Libya: A conflict that divides the International community?
While the headlines surrounding the Libyan conflict are becoming more and more political with The ICC chief prosecutor Luis Moreno-Ocampo seeking the arrest of Libyan leader Colonel Muammar Gaddafi and two others for crimes against humanity, and Russia and America taking opposite positions over NATO's strategy, how is the Libyan conflict really evolving, if at all, and will NATO keep its hard-line policies?
While the conflict itself seems to be stagnating as rebel forces fail to manage to gain a huge territorial advantage on the ground, many observers agree that the Libyan conflict seems to have reached, in the last few weeks, a stalemate. Even the news that the rebels had now taken full control over the western city of Misrata did not fundamentally change the fact that Gaddaffi still is in power and still has supporters. However, rejecting the idea of a military stalemate, following talks with his French counterpart, UK Defence Secretary Liam Fox insisted on the need for the coalition operation to continue. "It is very important," said Mr Fox, "that we give no sign of any wavering in our resolution."
If on appearances all is well and the coalition seems certain of a positive outcome, behind the scenes, however, there is growing concern over the duration of the campaign and the fact that political games and rhetoric are gaining more and more importance.
AN INTERNATIONAL COMMUNITY DIVIDED
The United States clearly wants to adopt an even more pro-active anti-Gaddafi campaign, as Prof Tony Cordesman of the Centre for Strategic and International Studies in Washington, stated: "The mission can only succeed if Gaddafi and his regime are made the primary target and driven from power. Pretending that a no-fly zone or striking at small, dispersed Libyan units can be sufficient is a farce and not the effective use of force." Furthermore, Andrew Bacevich, Professor of International Relations at Boston University, commented, "NATO has gotten itself into a real pickle."
On the other hand, Russian Foreign Minister Sergei Lavrov seemed to indicate that by targeting Libyan leader Muammar Gaddafi and his relatives NATO attacks are "going overboard". He said, "The coalition is, in effect, openly declaring that its task is regime change [in Libya]." He reiterated Moscow's view that the coalition is supporting only one side in the conflict. "There is only one way out. An immediate ceasefire, as Russia has already proposed at the Security Council. Then a search for a solution through mediation."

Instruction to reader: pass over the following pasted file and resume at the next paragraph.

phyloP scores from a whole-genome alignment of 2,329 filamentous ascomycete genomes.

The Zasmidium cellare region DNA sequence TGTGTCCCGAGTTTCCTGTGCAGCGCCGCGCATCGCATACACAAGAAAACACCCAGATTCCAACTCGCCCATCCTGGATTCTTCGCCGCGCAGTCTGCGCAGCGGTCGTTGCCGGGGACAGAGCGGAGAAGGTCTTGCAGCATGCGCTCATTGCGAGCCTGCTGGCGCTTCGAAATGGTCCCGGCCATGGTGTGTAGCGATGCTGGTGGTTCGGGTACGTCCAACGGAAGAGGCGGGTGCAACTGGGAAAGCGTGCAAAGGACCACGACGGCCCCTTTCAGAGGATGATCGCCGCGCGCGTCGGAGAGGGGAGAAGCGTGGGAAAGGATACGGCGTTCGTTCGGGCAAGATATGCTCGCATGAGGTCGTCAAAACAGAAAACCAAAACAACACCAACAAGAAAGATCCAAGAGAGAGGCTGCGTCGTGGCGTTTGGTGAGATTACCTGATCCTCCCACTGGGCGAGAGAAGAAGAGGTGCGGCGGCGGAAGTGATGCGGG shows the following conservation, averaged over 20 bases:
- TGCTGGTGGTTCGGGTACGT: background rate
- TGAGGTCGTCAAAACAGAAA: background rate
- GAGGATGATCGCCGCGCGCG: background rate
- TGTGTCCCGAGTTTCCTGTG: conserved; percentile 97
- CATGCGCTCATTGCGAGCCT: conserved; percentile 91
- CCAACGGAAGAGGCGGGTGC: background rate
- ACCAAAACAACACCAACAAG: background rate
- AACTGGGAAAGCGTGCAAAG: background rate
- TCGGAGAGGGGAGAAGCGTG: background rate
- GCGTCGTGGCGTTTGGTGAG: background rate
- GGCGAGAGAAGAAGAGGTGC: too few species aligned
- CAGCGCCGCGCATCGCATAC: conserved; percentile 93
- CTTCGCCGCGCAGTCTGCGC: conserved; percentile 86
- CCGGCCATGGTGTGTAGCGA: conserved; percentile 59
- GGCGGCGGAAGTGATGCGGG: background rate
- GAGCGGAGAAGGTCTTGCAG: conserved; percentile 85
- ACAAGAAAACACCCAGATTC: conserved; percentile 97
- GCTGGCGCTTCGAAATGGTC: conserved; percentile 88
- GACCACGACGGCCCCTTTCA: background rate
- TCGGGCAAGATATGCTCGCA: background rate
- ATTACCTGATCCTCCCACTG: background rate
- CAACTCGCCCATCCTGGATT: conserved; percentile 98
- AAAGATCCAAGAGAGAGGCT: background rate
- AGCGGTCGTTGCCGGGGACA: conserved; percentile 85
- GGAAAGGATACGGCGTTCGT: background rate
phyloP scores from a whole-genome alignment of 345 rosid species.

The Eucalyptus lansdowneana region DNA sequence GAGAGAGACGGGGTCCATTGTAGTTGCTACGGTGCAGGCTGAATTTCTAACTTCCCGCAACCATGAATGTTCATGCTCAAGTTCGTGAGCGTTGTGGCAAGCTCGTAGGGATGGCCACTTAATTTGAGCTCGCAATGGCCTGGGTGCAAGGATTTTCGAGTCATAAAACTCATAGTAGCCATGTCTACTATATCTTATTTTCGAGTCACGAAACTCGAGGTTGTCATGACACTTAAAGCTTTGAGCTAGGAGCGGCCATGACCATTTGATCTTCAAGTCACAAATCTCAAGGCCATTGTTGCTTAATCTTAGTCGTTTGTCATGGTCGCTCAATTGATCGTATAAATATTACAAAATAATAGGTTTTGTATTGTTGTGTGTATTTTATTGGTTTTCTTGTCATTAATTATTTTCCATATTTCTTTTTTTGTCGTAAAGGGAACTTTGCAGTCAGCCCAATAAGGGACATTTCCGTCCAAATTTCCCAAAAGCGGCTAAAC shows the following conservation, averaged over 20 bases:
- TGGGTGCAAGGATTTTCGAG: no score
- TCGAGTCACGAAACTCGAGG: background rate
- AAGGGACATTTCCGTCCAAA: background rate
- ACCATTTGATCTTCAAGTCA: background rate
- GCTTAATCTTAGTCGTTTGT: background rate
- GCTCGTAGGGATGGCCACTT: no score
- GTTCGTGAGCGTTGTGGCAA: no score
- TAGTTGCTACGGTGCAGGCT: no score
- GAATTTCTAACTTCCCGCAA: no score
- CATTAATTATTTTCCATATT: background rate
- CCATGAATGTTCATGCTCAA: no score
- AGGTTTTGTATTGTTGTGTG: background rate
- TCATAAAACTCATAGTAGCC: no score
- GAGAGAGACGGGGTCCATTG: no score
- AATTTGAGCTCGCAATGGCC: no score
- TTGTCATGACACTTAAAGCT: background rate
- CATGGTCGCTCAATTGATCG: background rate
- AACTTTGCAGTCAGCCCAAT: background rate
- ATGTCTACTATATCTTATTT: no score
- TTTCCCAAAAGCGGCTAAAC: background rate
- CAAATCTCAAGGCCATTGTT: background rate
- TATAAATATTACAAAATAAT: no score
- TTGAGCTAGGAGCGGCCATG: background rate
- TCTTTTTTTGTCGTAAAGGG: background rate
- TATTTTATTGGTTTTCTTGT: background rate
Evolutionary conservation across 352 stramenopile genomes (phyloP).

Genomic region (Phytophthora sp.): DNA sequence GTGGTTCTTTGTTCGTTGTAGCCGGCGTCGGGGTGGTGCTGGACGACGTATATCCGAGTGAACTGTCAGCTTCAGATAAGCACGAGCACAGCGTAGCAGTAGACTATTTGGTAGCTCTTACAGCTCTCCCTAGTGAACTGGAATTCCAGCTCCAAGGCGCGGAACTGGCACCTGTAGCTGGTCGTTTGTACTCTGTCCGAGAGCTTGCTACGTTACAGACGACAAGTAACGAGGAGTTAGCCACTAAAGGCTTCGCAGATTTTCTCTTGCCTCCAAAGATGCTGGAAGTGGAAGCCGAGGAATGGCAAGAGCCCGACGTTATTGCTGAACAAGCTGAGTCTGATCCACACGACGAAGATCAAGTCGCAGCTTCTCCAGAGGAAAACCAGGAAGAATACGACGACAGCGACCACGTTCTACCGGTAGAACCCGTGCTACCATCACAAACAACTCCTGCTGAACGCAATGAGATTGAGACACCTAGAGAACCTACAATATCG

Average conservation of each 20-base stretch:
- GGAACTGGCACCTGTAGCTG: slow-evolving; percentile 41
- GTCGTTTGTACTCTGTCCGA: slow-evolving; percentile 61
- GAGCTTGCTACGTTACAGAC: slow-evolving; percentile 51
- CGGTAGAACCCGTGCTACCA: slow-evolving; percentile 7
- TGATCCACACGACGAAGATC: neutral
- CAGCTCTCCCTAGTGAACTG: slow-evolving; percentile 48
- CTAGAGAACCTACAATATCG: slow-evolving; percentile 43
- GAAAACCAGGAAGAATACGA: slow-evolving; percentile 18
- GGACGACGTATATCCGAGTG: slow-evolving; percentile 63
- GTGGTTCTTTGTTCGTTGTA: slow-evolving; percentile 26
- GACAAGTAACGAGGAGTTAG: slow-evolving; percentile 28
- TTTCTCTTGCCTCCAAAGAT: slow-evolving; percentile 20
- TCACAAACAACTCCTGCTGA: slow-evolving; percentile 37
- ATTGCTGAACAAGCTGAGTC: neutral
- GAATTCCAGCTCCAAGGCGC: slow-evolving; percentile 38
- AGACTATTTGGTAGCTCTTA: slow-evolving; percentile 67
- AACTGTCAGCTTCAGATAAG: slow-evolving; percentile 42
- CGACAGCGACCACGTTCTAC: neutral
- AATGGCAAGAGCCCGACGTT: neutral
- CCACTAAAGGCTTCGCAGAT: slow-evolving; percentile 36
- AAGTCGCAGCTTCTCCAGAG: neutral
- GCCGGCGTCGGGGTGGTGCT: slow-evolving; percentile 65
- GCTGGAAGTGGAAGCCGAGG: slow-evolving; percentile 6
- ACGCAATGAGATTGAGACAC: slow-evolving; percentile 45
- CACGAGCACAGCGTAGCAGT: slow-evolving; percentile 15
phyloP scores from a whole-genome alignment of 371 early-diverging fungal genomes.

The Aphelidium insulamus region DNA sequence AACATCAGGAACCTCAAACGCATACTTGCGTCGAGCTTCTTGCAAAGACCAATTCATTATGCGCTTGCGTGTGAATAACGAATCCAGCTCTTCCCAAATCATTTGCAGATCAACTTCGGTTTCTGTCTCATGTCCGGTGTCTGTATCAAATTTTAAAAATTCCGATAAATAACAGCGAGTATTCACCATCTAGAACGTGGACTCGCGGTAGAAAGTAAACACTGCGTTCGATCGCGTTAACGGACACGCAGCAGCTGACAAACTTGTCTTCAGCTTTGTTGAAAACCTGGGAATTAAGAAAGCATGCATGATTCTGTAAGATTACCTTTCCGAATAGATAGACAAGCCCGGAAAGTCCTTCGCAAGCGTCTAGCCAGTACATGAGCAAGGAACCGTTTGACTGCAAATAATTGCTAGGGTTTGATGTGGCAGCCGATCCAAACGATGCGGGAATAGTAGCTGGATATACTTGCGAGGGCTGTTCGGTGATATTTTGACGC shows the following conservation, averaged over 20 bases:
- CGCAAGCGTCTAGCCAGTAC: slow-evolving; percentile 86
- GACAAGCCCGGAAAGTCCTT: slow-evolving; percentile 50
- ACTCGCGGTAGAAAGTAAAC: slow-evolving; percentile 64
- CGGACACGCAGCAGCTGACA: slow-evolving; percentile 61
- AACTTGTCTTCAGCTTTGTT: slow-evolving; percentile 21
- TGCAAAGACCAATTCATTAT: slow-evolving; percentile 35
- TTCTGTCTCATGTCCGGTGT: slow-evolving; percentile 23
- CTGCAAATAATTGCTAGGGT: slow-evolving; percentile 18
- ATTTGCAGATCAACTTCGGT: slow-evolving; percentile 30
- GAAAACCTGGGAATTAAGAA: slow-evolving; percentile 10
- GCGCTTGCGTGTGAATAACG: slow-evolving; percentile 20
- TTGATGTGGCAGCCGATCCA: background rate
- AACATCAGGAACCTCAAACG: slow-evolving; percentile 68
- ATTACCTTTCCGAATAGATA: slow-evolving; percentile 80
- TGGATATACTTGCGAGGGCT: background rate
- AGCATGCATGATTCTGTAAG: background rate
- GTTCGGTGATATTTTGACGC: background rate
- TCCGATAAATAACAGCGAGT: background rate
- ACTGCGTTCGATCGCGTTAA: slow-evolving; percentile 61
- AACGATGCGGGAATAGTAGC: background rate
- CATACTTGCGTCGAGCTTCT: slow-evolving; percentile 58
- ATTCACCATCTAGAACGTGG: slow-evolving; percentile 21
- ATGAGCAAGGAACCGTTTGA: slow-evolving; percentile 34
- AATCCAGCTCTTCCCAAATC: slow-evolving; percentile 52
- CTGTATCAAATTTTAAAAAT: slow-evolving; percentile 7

Violence in Libya, which began in mid-February, has already claimed thousands of lives, and it seems that the conflict is far from over.
* Article by Haddadi Anissa, Monday, May 16, 2011 --------------------------------------------------------------
When I read that the United States wants to adopt an even more pro-active anti-Gaddafi campaign, I have to wonder if this is serious.
When you sleep with the devil, one of these days will it come back to haunt you?
It is rather hard to try to teach our kids at an early age to have good relationships, and as parents we always want to know who their friends are and we always try to protect them (shield them) from the "bad guys" out there, yet when our Governments entertain relationships with people like Saddam Hussein, Hosni Moubarak, Muammar Gaddafi, Ben Ali , Bashir El Assad... all those nice people... we say nothing.
Why is that? What happened to We the people, to accept that our Governments are in bed with those Devils?
Perhaps the local population in the Middle East has at long last understood what it needs to do in spite of the support our governments gave to those Devils over the past decades, and now that our governments obviously don't have a choice, they jump on the bandwagon in the name of "freedom" and "liberty."
The same governments that supported all the Gaddafis of this planet (and still do) in China, and several countries in Africa and all over the world in the name of money and doing business - nothing will change until We the people say it's enough.
Gilles A. Herard, Jr.